Our institutions are strong, but they are not invincible. They require the support and protection of each and every one of us to endure. They need our leadership. They require us to instill these values in our law students, to shape them into the public citizens that our Rules of Professional Conduct call on us to be. As it is written in the Preamble to the ABA Model Rules:
- As a public citizen, a lawyer should seek improvement of the law, access to the legal system, the administration of justice and the quality of service rendered by the legal profession.
- As a member of a learned profession, a lawyer should cultivate knowledge of the law beyond its use for clients, employ that knowledge in reform of the law and work to strengthen legal education.
- In addition, a lawyer should further the public’s understanding of and confidence in the rule of law and the justice system because legal institutions in a constitutional democracy depend on popular participation and support to maintain their authority.
- A lawyer should be mindful of deficiencies in the administration of justice and of the fact that the poor, and sometimes persons who are not poor, cannot afford adequate legal assistance.
- Therefore, all lawyers should devote professional time and resources and use civic influence to ensure equal access to our system of justice for all those who because of economic or social barriers cannot afford or secure adequate legal counsel.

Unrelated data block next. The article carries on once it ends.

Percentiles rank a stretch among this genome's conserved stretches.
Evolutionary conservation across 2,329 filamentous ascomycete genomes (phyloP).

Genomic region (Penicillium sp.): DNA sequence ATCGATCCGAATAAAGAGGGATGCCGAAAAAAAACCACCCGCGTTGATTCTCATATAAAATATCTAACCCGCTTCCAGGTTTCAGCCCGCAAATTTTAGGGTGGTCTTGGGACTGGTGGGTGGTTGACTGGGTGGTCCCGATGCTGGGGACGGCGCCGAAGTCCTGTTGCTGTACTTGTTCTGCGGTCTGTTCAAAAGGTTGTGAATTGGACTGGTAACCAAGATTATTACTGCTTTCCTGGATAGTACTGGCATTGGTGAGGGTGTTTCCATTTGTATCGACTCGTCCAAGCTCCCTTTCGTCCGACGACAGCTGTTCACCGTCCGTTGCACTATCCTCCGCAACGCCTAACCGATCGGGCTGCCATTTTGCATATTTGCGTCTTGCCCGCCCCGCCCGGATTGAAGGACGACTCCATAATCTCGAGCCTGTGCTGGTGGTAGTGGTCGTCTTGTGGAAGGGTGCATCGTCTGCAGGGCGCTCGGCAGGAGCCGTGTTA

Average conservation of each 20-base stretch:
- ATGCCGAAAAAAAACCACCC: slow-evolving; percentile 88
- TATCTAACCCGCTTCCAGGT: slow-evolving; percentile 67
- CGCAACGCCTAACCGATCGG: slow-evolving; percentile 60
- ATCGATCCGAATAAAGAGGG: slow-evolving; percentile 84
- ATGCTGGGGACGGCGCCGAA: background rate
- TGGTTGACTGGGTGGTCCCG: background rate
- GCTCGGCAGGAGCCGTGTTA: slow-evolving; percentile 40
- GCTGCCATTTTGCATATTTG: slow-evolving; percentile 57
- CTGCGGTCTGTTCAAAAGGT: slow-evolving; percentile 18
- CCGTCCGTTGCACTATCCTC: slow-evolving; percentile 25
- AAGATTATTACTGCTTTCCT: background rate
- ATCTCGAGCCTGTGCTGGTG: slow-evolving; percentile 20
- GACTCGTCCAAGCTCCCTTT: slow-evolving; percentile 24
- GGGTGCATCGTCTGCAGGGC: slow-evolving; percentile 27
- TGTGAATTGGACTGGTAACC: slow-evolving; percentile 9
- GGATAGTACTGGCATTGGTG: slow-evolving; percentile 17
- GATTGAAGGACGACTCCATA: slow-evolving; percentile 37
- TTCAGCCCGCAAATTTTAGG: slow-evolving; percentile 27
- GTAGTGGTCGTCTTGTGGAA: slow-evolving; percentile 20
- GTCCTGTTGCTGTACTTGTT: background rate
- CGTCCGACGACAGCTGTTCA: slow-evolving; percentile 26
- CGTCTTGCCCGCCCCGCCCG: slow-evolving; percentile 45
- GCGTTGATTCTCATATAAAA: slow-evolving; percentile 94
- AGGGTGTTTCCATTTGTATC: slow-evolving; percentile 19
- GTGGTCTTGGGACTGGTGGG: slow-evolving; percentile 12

- A lawyer should aid the legal profession in pursuing these objectives and should help the bar regulate itself in the public interest.
I believe these words should be underscored among law students and lawyers at every opportunity.
We need a strong, vibrant bar to promote our professional excellence as we face a changing economy and practice landscape.
We need a strong, vibrant bar to advance America’s culture of justice and due process under the rule of law.
The world is watching us. Aspiring lawyers, law students, and young lawyers are watching us. Whatever the storms around us, we must always demonstrate civility, maintain our dignity, and encourage respect for our institutions of law and values of justice. The world is watching us, and it is our professional duty to deliver.
When forces both inside and outside this country attack the judiciary and seek to marginalize our justice system, when they ignore due process and the rule of law, the ABA will speak out.
We will do this from a position of strength, bolstered by the support of our 400,000 members and the 1 million lawyers our affiliated organizations represent.
We will bend the arc of the moral universe towards justice.
We will not be driven by fear but by hope.
We need everyone’s talents. We need everyone’s commitment. We need everyone’s friendship. We need everyone’s leadership. We need the example law professors set for their students, and we need to encourage law students to get on board and see themselves as part of a big picture of justice for all—a path that has been so rewarding to me throughout my career.
With the support of lawyers across America, the ABA will continue to work hard every day, and we will be the champion of hope for due process and the rule of law.